Chicken litter to power a biogas and fertiliser plant in Northern Ireland

Ireland-based renewable energy developer Stream BioEnergy has commenced construction in Northern Ireland on a new biogas plant that will process large volumes of chicken litter.

The plant, to be located just outside the town of Ballymena, will generate 3MW of renewable electricity from up to 40,000 tonnes of chicken litter each year, enough to 4,000 homes.

The capital cost of the plant will be approximately £20 million (€25.8m), financed partially by funds managed by Foresight Group and Invest Northern Ireland.

Xergi, a specialist supplier of large scale biogas plants, will deliver the plant and will also be a shareholder in the project.

”The plant will convert the chicken litter into biogas, which will be used to produce green electricity. At the same time the nutrients become an environmentally friendly fertiliser that can replace chemical fertiliser for farmers,” said CEO Jørgen Ballermann from Xergi.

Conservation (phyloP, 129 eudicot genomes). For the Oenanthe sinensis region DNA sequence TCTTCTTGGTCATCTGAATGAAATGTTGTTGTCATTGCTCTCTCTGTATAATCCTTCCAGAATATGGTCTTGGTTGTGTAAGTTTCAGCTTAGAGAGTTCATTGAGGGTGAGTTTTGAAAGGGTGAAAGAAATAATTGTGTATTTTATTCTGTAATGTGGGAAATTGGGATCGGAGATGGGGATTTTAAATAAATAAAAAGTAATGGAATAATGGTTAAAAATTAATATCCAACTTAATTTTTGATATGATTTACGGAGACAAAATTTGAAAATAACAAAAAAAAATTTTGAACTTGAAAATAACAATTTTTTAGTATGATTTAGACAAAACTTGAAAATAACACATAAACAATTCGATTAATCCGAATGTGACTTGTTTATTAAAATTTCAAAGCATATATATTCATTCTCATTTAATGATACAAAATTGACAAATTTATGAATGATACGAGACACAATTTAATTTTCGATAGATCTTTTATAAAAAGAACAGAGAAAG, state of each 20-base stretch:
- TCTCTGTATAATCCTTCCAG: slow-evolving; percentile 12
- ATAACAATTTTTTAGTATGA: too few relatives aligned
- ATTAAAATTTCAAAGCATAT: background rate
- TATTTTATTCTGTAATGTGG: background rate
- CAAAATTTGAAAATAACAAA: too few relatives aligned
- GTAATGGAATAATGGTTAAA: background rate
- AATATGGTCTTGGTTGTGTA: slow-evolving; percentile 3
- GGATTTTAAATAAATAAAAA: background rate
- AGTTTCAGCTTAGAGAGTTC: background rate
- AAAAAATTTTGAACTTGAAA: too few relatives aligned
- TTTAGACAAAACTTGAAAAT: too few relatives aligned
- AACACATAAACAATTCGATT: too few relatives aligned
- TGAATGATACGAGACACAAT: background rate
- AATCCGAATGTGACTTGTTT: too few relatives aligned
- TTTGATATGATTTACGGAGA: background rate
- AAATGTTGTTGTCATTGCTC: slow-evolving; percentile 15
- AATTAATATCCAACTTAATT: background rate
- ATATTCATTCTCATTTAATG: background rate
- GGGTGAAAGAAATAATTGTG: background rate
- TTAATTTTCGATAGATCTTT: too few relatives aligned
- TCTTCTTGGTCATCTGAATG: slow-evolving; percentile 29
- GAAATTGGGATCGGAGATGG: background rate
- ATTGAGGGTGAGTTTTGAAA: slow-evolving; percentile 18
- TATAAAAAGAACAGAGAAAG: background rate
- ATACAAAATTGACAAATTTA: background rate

One of the intentions of the project is to handle chicken litter in a way that protects the environment and improves on the traditional practice of spreading the litter untreated on land.

”Nutrients such as phosphorus and nitrogen are easily absorbed by the plants in the field, once the litter has been through the biogas process. This minimises the risk of the nutrients washing out from the fields into watercourses and causing an adverse impact on the environment which is happening at the moment,” explained Ballermann.

Due to the specific combination of nutrients in chicken litter, it has until now been necessary to keep the amount of chicken litter processed in biogas plants at a low level and mixed with other feedstock types.

However, Xergi has created a process that makes it possible to run biogas plants fully on chicken litter as the only input feedstock.

”Our new process combines knowhow and technology that has been developed over the last decade and it will provide a significant opportunity for the poultry industry not just in Northern Ireland but throughout the world,” Ballermann said.

The plant is due to become fully operational by early 2018.

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